GIBBS: Even more so, for $99, you can find out your risk for about 200 of the most common medical conditions.

CHOPRA: Here's the thing, and we have a geneticist coming on in the next segment, there are very few genes that are totally penentrent (ph) and predictable, so getting this information is very good, because there are certain risks you have for certain types of cancer, heart disease, et cetera, that you can do certain things about.

O'BRIEN: For the ones that you can't do anything about, as a doctor, let's say you had a piece of paper and you said, oh, I have this information about your newborn baby, but I know there is nothing to do right now. Would you tell me as the mother or would you not tell me, if you did a big genetic test?

CHOPRA: It would be a choice. I don't know.

GIBBS: Right now doctors are typically saying they wouldn't tell you. Patients are saying but we want to know. And so there are companies, I mean, obviously there's a very interesting market here -- there are companies that are making it possible for you almost to, if you get your genetic information decoded, you can store it almost in a lock box where you don't look at it until it's more likely that the knowledge is useful.

O'BRIEN: You could lose your health care.

MARTIN: How do you protect somebody who says, oh, my child might be a special needs child so therefore I'm going to give it up for adoption or let the state take it over? I mean, again, because there are some people who frankly don't want to deal with certain children because they say that's not the kind of child I want to raise.

GIBBS: Or what if you find out your child is at risk of an adult disease that would mean they will never be able to get health insurance, long-term disability insurance, would you rather therefore not have that knowledge and not risk --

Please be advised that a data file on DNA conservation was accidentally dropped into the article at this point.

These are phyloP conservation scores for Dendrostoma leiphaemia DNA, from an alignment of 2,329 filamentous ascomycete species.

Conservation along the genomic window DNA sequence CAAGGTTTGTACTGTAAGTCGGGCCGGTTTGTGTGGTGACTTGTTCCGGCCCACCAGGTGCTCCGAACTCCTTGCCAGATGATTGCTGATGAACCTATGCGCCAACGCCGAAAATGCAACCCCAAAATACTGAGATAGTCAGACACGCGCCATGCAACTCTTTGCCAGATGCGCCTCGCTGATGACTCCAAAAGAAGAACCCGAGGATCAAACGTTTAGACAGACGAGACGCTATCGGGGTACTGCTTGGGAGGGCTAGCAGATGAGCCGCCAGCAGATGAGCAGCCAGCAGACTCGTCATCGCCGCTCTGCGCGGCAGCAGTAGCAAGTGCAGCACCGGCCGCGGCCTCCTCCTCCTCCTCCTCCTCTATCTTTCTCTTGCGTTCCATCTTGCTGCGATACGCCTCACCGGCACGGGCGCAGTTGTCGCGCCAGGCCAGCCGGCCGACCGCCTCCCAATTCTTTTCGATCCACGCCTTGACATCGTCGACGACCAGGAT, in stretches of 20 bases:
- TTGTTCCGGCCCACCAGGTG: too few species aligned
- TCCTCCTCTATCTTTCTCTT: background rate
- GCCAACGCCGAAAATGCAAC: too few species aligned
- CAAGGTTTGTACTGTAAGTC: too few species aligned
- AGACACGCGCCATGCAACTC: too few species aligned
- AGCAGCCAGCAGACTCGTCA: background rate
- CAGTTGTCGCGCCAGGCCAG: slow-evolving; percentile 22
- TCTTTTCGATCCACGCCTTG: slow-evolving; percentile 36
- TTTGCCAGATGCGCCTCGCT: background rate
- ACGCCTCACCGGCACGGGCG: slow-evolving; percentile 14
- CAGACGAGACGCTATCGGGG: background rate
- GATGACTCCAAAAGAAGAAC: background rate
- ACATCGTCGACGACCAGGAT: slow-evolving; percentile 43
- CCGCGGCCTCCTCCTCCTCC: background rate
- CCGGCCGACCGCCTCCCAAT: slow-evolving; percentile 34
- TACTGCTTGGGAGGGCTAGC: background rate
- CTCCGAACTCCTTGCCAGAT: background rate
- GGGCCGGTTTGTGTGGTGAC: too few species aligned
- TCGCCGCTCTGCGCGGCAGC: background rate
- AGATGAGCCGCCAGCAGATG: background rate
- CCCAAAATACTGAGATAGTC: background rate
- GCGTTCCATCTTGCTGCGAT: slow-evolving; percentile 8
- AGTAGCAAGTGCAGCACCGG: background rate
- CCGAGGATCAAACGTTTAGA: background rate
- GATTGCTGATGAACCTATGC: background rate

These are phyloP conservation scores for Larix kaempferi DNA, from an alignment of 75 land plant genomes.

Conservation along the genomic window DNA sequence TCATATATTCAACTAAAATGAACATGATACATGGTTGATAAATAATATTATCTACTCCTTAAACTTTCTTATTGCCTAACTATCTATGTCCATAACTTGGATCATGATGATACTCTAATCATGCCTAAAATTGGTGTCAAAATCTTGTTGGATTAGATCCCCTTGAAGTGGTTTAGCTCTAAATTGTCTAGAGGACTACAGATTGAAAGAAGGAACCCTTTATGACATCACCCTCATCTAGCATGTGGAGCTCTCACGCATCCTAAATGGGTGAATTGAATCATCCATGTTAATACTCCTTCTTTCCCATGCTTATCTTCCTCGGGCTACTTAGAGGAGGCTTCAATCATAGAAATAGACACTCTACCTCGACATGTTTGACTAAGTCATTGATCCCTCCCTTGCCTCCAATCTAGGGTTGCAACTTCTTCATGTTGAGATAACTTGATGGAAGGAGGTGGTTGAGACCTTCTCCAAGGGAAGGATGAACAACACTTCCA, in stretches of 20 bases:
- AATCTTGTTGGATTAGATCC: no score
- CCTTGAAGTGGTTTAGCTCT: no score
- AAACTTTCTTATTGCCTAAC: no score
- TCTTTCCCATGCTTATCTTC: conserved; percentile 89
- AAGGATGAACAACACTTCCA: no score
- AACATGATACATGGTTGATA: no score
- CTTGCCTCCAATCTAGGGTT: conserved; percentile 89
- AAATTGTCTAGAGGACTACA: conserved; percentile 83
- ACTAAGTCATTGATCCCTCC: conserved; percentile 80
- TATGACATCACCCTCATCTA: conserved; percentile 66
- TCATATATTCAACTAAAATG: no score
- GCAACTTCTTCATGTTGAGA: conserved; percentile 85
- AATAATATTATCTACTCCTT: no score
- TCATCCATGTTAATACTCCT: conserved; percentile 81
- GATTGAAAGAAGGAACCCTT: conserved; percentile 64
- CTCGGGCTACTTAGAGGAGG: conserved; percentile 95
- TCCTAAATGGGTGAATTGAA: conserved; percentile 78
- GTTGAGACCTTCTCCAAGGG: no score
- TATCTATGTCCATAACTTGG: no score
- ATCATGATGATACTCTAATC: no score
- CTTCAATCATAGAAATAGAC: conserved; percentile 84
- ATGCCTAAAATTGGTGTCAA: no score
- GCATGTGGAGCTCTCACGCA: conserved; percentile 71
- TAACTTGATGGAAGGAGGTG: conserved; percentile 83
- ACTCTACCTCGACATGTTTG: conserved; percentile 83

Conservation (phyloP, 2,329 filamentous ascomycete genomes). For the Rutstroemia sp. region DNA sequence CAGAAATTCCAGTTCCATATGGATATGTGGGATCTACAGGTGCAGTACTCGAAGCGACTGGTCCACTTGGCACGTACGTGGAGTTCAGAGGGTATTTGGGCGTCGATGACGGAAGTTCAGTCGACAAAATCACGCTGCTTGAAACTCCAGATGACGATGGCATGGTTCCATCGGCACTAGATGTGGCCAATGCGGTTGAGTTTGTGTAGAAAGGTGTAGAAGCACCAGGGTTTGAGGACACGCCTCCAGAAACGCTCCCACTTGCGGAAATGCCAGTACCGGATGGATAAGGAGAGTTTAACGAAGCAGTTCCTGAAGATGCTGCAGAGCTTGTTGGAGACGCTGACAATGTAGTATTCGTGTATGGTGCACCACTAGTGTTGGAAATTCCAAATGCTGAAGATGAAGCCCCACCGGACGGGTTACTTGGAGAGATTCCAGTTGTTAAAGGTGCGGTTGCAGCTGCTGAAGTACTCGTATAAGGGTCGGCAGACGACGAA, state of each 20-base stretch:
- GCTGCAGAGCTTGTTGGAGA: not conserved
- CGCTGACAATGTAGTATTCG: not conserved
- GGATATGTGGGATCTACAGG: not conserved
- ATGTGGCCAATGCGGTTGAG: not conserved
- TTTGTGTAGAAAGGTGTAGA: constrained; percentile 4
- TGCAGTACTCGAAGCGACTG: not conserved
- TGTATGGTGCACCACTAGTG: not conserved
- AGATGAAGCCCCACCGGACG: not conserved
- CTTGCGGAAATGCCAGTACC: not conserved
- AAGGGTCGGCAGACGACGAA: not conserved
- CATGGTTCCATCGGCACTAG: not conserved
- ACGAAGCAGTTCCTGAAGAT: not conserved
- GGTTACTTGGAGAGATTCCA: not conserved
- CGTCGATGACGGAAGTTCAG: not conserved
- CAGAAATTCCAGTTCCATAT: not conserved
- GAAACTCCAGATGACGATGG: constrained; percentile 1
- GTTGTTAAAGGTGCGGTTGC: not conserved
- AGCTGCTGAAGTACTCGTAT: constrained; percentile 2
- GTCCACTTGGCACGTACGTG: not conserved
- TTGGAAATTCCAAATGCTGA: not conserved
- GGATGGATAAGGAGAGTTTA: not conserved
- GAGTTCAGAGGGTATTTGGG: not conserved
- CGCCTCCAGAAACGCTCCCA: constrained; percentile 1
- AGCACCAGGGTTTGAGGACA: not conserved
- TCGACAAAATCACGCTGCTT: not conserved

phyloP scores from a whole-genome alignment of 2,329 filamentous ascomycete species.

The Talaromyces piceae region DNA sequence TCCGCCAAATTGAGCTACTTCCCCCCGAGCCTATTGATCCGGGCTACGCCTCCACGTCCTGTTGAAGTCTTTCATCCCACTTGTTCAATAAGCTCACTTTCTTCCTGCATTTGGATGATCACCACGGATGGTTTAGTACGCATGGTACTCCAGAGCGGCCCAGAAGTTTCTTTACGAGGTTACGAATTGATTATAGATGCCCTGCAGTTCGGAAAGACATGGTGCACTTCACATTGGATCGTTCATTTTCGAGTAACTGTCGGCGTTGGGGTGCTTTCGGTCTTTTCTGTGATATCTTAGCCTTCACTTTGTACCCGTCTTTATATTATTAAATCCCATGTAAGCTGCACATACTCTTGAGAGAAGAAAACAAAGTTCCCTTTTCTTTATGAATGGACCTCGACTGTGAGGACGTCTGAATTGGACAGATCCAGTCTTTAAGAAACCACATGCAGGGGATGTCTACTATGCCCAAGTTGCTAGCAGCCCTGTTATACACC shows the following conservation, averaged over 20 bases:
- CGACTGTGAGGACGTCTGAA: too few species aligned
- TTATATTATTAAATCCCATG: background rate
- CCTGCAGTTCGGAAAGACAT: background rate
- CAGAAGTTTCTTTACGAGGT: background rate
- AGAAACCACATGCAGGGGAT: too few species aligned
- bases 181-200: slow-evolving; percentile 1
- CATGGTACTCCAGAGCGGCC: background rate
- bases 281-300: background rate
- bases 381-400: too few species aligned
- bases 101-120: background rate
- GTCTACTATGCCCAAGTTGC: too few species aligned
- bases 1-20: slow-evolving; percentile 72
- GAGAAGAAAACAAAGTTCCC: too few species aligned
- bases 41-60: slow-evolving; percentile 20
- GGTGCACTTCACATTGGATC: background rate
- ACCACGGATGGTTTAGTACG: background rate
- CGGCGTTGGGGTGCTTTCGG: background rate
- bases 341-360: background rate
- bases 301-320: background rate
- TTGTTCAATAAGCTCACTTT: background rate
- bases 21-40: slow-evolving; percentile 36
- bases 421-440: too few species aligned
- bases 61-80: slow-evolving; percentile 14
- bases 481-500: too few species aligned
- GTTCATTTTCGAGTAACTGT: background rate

CHOPRA: What about choosing to have the baby when you find out very early?

O'BRIEN: Right, exactly.

CAIN: What about if you find your child has a super athlete syndrome and you say, eh, he's not going to study. He's going to be a Tour de France winner.

O'BRIEN: We have raised all the questions, and they're not answerable, but the article is fascinating. Nancy Gibbs, nice to have you with us. That's the cover story in "Time" magazine released today.

Coming up next, we'll dig a little deeper into "Super Brain." Kind of connected, right?

CHOPRA: Yes.

O'BRIEN: I mean, after this we'll talk with a geneticist and Deepak Chopra will stick around and talk with us about his new book as well. Releasing the power of your mind to grow your emotions; your brain can actually be made younger. We'll talk about all that straight ahead.

And the Golden Globe nominations are about to be announced. We'll take you live to L.A. to see who made the list and who did not. That's ahead. Stay with us.

(COMMERCIAL BREAK)

O'BRIEN: Welcome back. We're joined by a prominent neuroscientist, Rudy Tanzi. He's joined us, he's the co-author of this book we've been about this morning, "Super Brain". He wrote it with Deepak Chopra. There we go, take my shot. A picture of the book.

So this is all about the potential of the brain to change, really, and your potential to change along with your brain. Can your brain really grow?

CHOPRA: Yes, I met Rudy in the men's room at (INAUDIBLE).

CAIN: That's a good start to the story.

(CROSSTALK)